2008 Light Heavyweight Rookie of the Year Decision Tournament 1st Round: Daiki Tsuchiya vs. Hidenori Nishino R2 2:54. One advantage MMA has over pro-wrestling is greenhorns are capable of having as good a match as anyone else. Tsuchiya & Nishino’s combined experience is one match, but I haven’t seen an MMA match from 2008 that I enjoyed more. Great all out fast-paced action from bell to bell. Tsuchiya has a go for broke style, taking all kinds of chances such as diving onto his downed opponent with a punch in the process of keeping the pressure on and trying to finish the fight. He pulled off a belly to back suplex and a cartwheel guard pass, while Nishino had a neat omoplata reversal. There was a great sequence where Nishino spun the waistlock trying to get the takedown, but Tsuchiya kept his balance and used the momentum to swing for his own takedown, only to have Nishino plant and drop down into the mount. It didn’t matter though, as Tsuchiya reversed with the buck and roll before Nishino could take advantage. Both were good in standup with Nishino possessing more power, but Tsuchiya being explosive and lightning fast in all areas, flying around with superman punches. Tsuchiya knocked Nishino down with a straight combo then in the ensuing exchange took him out with a right straight/left cross combo. Excellent match.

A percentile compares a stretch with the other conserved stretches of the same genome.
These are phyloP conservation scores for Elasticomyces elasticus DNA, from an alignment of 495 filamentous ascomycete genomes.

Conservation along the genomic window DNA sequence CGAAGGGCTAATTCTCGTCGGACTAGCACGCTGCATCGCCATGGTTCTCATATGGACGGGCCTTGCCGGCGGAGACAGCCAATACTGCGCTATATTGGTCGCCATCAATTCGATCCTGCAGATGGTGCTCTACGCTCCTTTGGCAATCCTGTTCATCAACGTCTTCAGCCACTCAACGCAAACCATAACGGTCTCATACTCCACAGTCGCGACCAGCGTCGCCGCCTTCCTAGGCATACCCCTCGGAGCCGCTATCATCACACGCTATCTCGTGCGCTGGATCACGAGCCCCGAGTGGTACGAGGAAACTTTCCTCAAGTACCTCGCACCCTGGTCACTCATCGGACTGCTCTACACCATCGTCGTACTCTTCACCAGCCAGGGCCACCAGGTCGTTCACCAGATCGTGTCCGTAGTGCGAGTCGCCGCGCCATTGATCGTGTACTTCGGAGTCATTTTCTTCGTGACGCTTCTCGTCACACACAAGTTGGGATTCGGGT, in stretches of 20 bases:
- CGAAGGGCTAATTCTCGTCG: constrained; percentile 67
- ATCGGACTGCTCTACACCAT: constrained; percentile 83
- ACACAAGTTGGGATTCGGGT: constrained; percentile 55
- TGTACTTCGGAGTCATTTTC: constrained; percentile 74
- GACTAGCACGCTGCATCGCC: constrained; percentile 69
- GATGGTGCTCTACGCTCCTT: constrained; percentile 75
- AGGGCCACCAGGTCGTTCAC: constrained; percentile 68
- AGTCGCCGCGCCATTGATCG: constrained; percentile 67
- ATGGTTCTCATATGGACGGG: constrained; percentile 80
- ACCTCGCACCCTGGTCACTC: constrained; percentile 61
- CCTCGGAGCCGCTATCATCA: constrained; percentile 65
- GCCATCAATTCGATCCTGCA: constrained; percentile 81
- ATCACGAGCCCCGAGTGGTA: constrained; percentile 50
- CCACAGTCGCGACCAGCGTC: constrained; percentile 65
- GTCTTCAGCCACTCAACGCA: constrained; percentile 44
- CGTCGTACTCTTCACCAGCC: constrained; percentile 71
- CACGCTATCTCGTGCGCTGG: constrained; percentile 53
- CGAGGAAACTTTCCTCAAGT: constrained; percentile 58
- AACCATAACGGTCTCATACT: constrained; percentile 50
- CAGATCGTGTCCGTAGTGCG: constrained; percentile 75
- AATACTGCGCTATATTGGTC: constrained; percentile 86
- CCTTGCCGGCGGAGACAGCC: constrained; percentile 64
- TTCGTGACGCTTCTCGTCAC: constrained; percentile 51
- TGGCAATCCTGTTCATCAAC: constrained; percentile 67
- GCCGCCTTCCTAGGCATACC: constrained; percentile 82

Shinpei Tahara vs. Tiger Ishii 2R. Tahara controlled the first round with an early leg trip takedown, but Ishii always made it interesting, starting by bucking him off. Ishii drove forward to try to take control before Tahara could get back to his feet, but Tahara rolled through and regained the top. Ishii was active on the bottom, nearly reversing and coming close to a triangle, shifting to the omoplata though Tahara retained enough leverage to throw reverse punches. Ishii got his striking going at the start of round 2, landing a high kick and flurrying with straight punches, but Tahara took him down. Again Ishii was active, but in a way this actually worked against him as he did such a good job of moving the action never stalled enough to prompt a restart. Ishii came close when he pushed Tahara off after he mounted, but Tahara took side mount before Ishii could get off his back. Ishii nearly had a push and roll, but the danger is you expose your arm, and the bout ended with Ishii trapped in a cross armbar, potentially moments away from tapping. Ishii had his moments and did a lot more to make the bout interesting than his victorious opponent. Good match.